Ntuane at odds with Khama
In what is seen as a response to President Ian Khama’s idea that land allocation should be skewed in favour of original inhabitants of areas under allocation, for instance Batlokwa favoured against non-Batlokwa for land allocation in Tlokweng, Ntuane is expected to table a motion for revenue sharing for local communities. He said the same logic should apply when it comes to allocation of natural resources. This comes after President Khama said in a kgotla meeting in Ramotswa that a portion of land should be reserved for natives. Khama suggested that 70% should be allocated to the “owners of the land” especially around Gaborone while 30% should go to the “outsiders.” The motion was initially brought before parliament by South East South Member of Parliament, Odirile Motlhale, but was shot down by unhappy MPs who argued the practice would sow seeds of tribalism.
Speaking to The Gazette on Monday, Ntuane said there is a public debate around the issue of land. “To me the issue is how do we manage and share natural resources. That is the central question in this debate; which by the way I think is healthy. In a democracy all public policy issues must be debated and I think the issue of land has thrown up other questions. Land as far as I am concerned is a natural resource like any other. Therefore if there is a body of opinion that says we must set aside a quota for certain communities, in that case it is only fair to extend the same philosophy to other natural resources,” he argued. Ntuane said when the land quota issue came up he looked at his maternal grandmother and asked him why she and her community were so poor and yet there are the original inhabitants of the very area where the BCL cooper/nickel mine is located.
“In other countries they would be very wealthy from royalties and shareholding in that mine. But the development path we chose was unique, although some communities had to sacrifice in the process. People in Jwaneng, Boteti, Matsiloje, Dukwi and other areas have sacrificed so much in the interests of resource sharing and national unity. “If we adopt a land quota some will rightfully demand that their water should cater for them first because they can’t go thirsty and yet see their water reticulated to the rest of the country where they are barred from owning land by the quota system. How about those who will say we can’t allow electricity to be distributed to other parts of Botswana whilst we are in darkness but the coal used to generate power is found in our community. Would that be the correct way to build this nation? It’s a question that should exercise the minds of all Batswana,’ he said.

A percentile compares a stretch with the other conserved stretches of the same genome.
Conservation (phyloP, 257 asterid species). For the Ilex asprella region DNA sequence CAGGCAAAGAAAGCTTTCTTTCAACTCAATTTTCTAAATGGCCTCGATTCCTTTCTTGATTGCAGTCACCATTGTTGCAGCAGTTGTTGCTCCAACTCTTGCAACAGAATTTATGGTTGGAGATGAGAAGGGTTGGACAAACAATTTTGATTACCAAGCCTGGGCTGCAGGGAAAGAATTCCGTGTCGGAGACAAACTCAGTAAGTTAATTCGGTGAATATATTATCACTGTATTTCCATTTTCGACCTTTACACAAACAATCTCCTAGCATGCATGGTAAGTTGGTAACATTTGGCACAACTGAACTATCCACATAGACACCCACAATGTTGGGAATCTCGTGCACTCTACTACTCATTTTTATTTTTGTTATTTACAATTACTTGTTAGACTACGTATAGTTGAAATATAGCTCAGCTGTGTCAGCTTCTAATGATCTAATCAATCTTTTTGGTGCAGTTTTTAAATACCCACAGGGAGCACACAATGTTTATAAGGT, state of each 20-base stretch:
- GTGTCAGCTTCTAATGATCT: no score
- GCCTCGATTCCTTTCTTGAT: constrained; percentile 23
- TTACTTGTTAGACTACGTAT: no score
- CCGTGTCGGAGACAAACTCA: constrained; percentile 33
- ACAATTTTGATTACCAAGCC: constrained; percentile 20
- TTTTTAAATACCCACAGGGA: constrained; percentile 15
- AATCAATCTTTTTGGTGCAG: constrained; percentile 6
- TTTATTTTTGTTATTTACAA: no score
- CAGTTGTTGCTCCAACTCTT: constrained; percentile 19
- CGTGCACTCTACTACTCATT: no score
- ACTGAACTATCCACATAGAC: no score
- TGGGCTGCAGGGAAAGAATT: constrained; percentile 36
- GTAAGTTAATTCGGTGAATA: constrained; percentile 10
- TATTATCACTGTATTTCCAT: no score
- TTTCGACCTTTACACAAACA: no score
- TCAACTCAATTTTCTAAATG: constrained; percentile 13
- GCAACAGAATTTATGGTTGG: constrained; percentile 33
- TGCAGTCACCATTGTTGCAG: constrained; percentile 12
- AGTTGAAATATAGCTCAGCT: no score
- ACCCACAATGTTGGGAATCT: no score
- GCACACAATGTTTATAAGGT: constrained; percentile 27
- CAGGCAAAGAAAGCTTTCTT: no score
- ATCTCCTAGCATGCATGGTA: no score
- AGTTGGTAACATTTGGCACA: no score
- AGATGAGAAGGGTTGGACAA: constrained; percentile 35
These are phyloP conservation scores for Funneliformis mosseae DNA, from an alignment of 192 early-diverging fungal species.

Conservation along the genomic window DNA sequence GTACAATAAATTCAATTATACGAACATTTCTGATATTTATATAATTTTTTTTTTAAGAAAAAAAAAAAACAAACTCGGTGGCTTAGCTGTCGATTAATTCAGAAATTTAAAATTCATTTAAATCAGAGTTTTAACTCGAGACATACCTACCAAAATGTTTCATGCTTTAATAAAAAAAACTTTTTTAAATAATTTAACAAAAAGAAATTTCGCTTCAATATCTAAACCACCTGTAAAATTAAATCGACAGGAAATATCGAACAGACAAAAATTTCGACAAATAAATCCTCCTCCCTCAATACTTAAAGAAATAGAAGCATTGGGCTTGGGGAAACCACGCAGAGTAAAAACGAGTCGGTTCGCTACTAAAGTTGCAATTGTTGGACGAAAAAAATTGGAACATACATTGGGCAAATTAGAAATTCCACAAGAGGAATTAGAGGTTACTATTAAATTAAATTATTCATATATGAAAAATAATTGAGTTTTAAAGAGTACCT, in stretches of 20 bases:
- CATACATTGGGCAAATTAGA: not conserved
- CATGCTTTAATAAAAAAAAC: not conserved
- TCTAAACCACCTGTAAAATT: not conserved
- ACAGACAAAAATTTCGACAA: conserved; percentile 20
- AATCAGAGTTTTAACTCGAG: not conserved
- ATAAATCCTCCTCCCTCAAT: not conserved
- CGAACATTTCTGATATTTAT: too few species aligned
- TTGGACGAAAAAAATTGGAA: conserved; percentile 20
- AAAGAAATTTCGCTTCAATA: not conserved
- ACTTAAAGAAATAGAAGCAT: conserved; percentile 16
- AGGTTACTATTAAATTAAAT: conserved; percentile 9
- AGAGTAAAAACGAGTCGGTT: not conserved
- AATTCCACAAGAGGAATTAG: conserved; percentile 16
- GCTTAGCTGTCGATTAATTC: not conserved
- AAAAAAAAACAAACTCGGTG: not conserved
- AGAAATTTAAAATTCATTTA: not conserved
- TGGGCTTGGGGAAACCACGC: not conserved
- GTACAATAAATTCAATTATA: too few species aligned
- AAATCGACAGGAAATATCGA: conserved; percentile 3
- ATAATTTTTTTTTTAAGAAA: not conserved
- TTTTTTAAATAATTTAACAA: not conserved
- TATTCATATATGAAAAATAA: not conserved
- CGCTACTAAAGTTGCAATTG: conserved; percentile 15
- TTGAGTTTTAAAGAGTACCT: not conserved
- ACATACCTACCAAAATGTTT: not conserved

In 2007 when former President Festus Mogae addressed University of Botswana on the role of Natural resources in Botswana’s Socio Economic development, he said the basic tenet of the country’s development approach has been to optimise the benefits of revenues from natural resources by re-investing them into developing further productive capacity of the economy such as education and training, health, infrastructure and others. “The vesting of mineral rights in the state has allowed government to equitably spread services and development across the country, in fact, all natural resources are shared, that is why residents of districts with limited land can apply for land in any other part of the country with abundant land, similarly, water, electricity are drawn from one part of the country to service any part of the country,” the then president said.
However, Botswana Congress Party Secretary General Kesitegile Gobotswang declared that they are fully behind Ntuane’s motion and consider giving him support. He said there are other areas that produce the country’s resources but the people in those areas remain impoverished and bear the consequences of environmental degradation caused by mining these resources. “It’s a burden to those areas, the motion need to be debated exceedingly so that people understand. Something has to be done for other areas as well so that they also have a share. Natural resources should remain state property. We are not suggesting that people should own those resources but at least they should have something to console themselves with. We should benchmark and see how other countries do it. We cannot continue like this,’ he said.